Redfin just wrapped up its first big day of on-campus recruiting, in Palo Alto. Since we didn’t actually reserve a room on Stanford’s campus, this involved sitting in a café for nearly seven hours straight and guzzling hot chocolates made from asphalt by surly French baristas.
Listening to the students’ poised recitation of accomplishments in robot-programming competitions and other obscure academic Olympics, it was hard not to think of my own summers spent mowing lawns and washing dishes, and my post-collegiate ambition to get a girlfriend, and to work in a climate-controlled facility (I became a bike messenger).
We met a national chess champion, a drum major, a fencer, an entrepreneur starting her second company, an Israeli diplomat, the daughter of a Mongol shepherd, a documentary film aficionado and, most tragically, a one-time vegetarian now addicted to Jack in the Box.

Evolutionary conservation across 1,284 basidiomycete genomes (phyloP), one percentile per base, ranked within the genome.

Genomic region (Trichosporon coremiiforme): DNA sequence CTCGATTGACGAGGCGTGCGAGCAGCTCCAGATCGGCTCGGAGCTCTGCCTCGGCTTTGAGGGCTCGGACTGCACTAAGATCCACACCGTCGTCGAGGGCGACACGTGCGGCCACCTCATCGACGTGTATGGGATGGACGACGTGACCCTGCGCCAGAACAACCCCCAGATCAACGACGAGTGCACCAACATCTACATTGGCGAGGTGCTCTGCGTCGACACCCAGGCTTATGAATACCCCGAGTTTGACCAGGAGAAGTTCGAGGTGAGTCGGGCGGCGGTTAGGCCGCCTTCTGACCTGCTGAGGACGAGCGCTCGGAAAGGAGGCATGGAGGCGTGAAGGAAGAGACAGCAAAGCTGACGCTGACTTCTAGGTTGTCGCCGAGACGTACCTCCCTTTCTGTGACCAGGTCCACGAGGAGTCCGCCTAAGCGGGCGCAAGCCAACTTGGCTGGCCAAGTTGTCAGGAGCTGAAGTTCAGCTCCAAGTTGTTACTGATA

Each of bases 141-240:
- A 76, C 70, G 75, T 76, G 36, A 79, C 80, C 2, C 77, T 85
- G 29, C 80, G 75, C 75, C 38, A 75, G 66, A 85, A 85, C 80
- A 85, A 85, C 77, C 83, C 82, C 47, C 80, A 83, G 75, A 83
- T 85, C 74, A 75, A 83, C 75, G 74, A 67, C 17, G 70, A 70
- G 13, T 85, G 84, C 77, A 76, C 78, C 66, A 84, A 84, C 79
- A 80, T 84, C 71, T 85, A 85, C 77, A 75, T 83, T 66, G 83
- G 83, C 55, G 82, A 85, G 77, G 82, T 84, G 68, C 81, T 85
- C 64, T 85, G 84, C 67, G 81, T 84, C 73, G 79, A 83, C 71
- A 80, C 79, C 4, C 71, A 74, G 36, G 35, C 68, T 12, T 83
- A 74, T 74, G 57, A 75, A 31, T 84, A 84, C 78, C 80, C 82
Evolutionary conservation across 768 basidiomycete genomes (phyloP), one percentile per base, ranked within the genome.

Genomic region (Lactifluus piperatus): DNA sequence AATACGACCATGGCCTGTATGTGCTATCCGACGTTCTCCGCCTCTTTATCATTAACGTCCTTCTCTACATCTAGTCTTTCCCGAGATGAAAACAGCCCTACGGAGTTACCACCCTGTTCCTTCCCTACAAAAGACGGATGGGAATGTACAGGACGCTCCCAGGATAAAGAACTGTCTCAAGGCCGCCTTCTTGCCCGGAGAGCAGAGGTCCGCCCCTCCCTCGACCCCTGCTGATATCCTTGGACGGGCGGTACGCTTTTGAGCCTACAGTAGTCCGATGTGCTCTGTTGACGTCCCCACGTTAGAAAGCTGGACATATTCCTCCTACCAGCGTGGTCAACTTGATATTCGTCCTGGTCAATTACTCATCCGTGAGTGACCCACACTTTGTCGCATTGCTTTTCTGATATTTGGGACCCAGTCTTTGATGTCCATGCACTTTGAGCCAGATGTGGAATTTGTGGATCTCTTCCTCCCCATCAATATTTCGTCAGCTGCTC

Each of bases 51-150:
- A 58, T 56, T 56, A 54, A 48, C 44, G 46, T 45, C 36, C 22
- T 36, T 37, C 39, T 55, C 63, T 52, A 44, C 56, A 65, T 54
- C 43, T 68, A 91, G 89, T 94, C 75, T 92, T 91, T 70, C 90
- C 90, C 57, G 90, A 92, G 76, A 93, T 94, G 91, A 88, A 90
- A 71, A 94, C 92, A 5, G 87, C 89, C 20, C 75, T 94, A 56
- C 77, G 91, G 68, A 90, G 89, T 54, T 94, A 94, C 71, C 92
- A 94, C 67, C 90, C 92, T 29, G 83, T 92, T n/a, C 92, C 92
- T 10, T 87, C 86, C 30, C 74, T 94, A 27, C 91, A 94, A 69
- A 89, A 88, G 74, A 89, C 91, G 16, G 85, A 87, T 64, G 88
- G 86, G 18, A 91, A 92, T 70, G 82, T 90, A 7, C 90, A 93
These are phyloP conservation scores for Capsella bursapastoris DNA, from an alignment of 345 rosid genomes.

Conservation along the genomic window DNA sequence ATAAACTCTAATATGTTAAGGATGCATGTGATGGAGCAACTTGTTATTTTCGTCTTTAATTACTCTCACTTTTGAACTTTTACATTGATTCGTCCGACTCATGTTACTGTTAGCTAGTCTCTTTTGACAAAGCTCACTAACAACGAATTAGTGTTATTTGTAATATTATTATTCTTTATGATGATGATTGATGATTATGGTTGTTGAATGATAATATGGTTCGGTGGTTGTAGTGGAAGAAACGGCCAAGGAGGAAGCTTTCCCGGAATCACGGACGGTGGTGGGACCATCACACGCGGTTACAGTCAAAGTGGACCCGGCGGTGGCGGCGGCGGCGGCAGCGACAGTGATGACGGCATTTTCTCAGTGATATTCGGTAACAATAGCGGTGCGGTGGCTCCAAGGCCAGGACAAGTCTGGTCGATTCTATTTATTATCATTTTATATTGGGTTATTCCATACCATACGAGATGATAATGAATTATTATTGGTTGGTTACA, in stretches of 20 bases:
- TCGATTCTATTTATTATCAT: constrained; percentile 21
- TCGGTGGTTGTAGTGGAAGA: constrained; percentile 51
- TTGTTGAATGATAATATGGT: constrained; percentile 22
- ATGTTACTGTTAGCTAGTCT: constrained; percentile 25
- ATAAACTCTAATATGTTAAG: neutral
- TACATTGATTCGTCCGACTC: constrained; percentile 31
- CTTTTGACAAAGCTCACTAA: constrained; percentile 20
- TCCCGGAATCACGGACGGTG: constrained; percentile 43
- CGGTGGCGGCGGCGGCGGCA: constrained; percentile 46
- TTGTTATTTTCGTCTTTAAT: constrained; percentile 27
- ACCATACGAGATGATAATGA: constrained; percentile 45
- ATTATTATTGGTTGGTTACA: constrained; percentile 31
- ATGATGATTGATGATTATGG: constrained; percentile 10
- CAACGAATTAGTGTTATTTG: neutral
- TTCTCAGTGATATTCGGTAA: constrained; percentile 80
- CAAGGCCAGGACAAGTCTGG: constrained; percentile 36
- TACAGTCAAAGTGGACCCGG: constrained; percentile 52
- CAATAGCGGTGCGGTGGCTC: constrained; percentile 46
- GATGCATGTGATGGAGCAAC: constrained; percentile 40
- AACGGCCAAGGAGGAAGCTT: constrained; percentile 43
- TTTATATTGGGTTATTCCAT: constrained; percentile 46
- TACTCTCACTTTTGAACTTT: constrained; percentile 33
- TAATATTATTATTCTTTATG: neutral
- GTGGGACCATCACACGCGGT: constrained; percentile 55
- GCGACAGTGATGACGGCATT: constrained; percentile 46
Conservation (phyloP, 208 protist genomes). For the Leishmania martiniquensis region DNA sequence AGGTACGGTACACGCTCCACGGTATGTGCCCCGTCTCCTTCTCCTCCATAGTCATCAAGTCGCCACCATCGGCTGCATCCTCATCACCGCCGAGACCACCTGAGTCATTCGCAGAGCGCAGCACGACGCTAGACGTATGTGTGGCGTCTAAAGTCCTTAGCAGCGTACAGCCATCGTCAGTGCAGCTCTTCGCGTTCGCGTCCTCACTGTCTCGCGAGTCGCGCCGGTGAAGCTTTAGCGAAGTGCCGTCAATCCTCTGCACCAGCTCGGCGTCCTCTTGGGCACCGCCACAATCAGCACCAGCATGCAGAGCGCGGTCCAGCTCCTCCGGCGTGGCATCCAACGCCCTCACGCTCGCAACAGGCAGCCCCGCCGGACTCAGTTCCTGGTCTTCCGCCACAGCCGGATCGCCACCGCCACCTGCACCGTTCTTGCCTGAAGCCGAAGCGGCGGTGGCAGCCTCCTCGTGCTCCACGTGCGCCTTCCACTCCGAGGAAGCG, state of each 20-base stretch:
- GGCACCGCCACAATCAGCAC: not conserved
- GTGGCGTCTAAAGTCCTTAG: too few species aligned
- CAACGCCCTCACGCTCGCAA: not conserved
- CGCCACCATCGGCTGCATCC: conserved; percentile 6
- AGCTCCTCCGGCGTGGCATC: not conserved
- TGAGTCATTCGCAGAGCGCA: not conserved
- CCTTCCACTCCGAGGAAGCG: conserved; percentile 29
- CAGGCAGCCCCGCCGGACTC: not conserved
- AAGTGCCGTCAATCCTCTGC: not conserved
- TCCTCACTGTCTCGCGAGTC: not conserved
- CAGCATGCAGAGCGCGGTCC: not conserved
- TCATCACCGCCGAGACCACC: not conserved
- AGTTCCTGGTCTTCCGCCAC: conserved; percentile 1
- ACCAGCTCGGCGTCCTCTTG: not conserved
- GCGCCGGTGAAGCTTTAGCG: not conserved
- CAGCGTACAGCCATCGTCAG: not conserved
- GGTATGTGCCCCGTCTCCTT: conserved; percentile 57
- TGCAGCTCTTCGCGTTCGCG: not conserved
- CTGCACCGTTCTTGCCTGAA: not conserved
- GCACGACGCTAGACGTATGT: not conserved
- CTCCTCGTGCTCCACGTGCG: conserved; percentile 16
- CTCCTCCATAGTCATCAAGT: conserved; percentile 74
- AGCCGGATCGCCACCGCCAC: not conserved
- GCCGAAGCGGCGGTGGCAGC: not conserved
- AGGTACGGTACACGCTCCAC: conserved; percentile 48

One student wore a nice little suit. Everyone else came in shorts, or a baseball cap turned backwards, or sandals (but not without explaining that he would have worn socks if any had been clean). Of course, one of us was wearing a t-shirt, so we could hardly complain.
We asked the students how they liked school, and instead of seeming beaten down by the question as a Berkeley student would, they all brightened up. We offered to buy them a warm drink but several insisted on paying, furrowing their brow kindly at my slowly drawn wallet.
And then we tried to ask about their classes, but instead they asked us: how will we attract customers to our site, when do we expect to make profits, which investors are supporting us? It made me feel like Kareem Abdul-Jabbar in “Airplane,” accosted by a nine-year old about his defense against the Celtics.
Finally at 6:15, we finished up. On the drive along 101, in a borrowed Suzuki Samurai whose door handle drooped down halfway home, we compared notes. My colleague, Sasha Aickin, himself a terrifyingly precocious Stanford graduate, an award-winning documentary film-maker and an aspiring cookbook author, said the students seemed pretty good. They were ok, I mumbled. “For Stanford students, I mean.”
Truth be told, you were all wonderful. If there are any of you at Stanford or elsewhere whom we missed, especially in the often-overlooked liberal arts, let us know. We had a really nice time talking to you all and would have enjoyed it even more if we hadn’t had to listen to ourselves say the same things over and over again.